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Commentary

Dead litigants expose court bias & Parliament timidity

Mon, July 09, 2007   |   Author: Ron Gray   |   | Share: Facebook | Twitter   

When George Hislop's appeal was heard May 17, 2006 by the Supreme Court-months after his death-it was a vivid reminder of another litigant who died before his case could go before the high court: the late Joe Borowski.

Mr. Hislop's appeal sought pension benefits for survivors of same-sex relationships; Joe Borowski tried to restore children's right to be born and live the life God had given them.

One sought to spend taxpayers' money in ways they never intended; the other sought natural justice.

Mr. Borowski, mercifully, died before having to see the 1988 court strike down the last shred of protection afforded to pre-born children in Canada, and then callously ignore the deeper meaning of his case by declaring his appeal "moot". He'd spent half a million dollars of his own money, seeking justice that was eventually denied because his cause was not Politically Correct.

Mr. Hislop's case has not yet been decided, but it's almost a lead-pipe cinch. He's spent nearly a million dollars-mostly of taxpayers' money-in a cause that is warmly supported by the radical social bias of the legal education Establishment. And, as Mme. Justice Bertha Wilson once revealed, some of the high court's decisions have actually been written by graduate students who serve as clerks to the justices.

Some of our judges have gained a reputation as "conservatives" within the legal education establishment, because on many minor cases they adhere to precedent and established legal tradition. But on society-shaking social-engineering cases, those same judges can usually be counted on to lean heavily to the radical side. And they remain accountable to no one in this world for the damage done by their decisions.

Joe Borowski and George Hislop have both gone before the ultimate Judge. One day, so will all Canada's activist judges. While we may write our opinions of the benchers' bias this side of the veil, the ultimate judgement will be in other Hands.

An ancient Israelite prophet wrote that all people know, in their hearts, what God wants from us: to do what is just, to be merciful, and to live humbly in the awareness of His presence, His omniscience, and His ultimate justice.

Our courts fail that test, on all three counts, far too often.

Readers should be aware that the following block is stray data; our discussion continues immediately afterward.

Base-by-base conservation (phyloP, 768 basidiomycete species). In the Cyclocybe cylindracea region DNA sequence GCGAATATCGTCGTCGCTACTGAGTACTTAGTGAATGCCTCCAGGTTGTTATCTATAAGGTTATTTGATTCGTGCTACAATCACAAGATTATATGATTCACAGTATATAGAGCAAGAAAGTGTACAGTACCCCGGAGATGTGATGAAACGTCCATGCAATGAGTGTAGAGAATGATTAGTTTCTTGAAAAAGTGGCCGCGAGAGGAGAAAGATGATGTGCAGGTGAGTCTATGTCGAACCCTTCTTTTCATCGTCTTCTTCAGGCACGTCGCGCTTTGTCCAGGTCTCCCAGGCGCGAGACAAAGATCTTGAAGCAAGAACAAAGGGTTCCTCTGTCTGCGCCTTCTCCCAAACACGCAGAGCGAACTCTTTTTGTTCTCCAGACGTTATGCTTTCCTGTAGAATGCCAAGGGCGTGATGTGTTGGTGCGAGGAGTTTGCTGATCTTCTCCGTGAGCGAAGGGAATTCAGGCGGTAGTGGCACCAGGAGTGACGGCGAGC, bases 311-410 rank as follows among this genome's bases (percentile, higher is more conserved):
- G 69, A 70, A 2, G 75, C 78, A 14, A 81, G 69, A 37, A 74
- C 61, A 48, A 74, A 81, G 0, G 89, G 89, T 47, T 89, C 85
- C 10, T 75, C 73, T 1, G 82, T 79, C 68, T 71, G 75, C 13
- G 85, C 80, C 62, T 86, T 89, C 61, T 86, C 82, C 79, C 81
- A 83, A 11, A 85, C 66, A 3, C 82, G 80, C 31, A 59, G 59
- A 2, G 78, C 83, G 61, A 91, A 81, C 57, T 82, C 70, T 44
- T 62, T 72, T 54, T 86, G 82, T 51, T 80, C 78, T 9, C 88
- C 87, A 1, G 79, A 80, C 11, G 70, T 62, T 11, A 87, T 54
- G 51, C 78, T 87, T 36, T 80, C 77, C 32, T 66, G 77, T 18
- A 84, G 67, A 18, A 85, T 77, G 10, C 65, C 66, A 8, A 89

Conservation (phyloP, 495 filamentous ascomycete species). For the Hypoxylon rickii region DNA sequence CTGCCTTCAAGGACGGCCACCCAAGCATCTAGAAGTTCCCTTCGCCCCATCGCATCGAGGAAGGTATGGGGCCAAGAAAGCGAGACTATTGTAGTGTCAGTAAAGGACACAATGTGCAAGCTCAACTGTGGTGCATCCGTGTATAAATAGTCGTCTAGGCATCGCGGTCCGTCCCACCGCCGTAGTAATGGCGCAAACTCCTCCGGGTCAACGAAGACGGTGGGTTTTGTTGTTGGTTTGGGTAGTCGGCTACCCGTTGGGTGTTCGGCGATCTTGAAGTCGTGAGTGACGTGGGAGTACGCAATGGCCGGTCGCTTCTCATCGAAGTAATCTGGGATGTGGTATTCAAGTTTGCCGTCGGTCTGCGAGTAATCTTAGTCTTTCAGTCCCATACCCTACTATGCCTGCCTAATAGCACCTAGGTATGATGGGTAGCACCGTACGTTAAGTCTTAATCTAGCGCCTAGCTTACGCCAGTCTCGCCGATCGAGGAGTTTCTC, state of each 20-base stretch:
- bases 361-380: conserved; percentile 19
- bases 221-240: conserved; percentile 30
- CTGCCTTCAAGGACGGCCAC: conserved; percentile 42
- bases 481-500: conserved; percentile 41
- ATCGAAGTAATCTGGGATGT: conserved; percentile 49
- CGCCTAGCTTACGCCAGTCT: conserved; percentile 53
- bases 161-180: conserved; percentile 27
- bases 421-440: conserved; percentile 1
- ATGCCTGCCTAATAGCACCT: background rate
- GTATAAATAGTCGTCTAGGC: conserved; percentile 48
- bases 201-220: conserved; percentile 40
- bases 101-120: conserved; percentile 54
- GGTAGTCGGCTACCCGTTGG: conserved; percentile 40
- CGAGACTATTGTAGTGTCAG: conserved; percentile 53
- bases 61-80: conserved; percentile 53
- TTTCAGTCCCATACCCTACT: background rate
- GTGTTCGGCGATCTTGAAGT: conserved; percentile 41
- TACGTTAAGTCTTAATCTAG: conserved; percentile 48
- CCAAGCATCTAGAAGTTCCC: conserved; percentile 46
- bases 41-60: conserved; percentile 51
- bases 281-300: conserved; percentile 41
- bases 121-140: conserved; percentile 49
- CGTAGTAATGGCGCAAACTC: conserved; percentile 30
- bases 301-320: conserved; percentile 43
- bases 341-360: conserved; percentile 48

Do Justice? As the treatment of the landmark Borowski and Hislop cases reveals, the deeper principles of natural justice-which our Chief Justice correctly said in New Zealand is the source of standards higher than the Constitution or written laws-are made to bow to the idols of political correctness and 'trendy' opinions. The judges have forgotten, or deliberately ignore, the transcendent Source of all "natural justice".

Love mercy? There is no mercy in decisions that end the lives of 110,000 pre-born children every year, or in evil messages that can corrupt the minds of adolescents: the lie that there will be no consequences from immoral or unnatural behaviour.

Walk humbly? There is neither humility nor constitutionality in rulings that persistently ignore the Preamble to the Charter of Rights, which grounds all our civil rights in the "supremacy of God".

The solution to this persistent failure to do what's right is readily available to Parliament: our MPs can and should make the courts accountable to Canada's Constitution, as they were from Confederation to 1947-and as they were in 1927-29, when (after the Supreme Court had ruled that women are not "persons") the Privy Council at Westminster defended natural justice by reversing that bizarre decision.

Ever since 1982, with the permission of the Trudeau Charter, our courts have moved increasingly to usurp the law-making authority that should belong exclusively to elected legislatures. In effect, a state of virtual civil war exists among the three branches of government, when the principle of the separation of powers is breached.

But no government yet elected has had the gumption to defend that important principle, upon which democracy itself hangs.

In defence of the Supreme Court, it must be said that previous governments, both Liberal and Progressive-Conservative, repeatedly failed the public interest by refusing to defend causes such as the right to life and the traditional definition of marriage. Whenever such a principle has been challenged, the government presents only a weak defence—or no defence at all -and the high court then has little choice but to find for the radical appellants. Repeatedly, the government has caved in-and Parliament has allowed the Cabinet to capitulate, because there are not enough MPs with the backbone of a Larry Spencer or a Maurice Vellacott, willing to risk their political career by telling the truth.

That's why it's time we began electing MPs who care more about the principles of justice, and protecting democracy and the Constitution, than they do about re-election.



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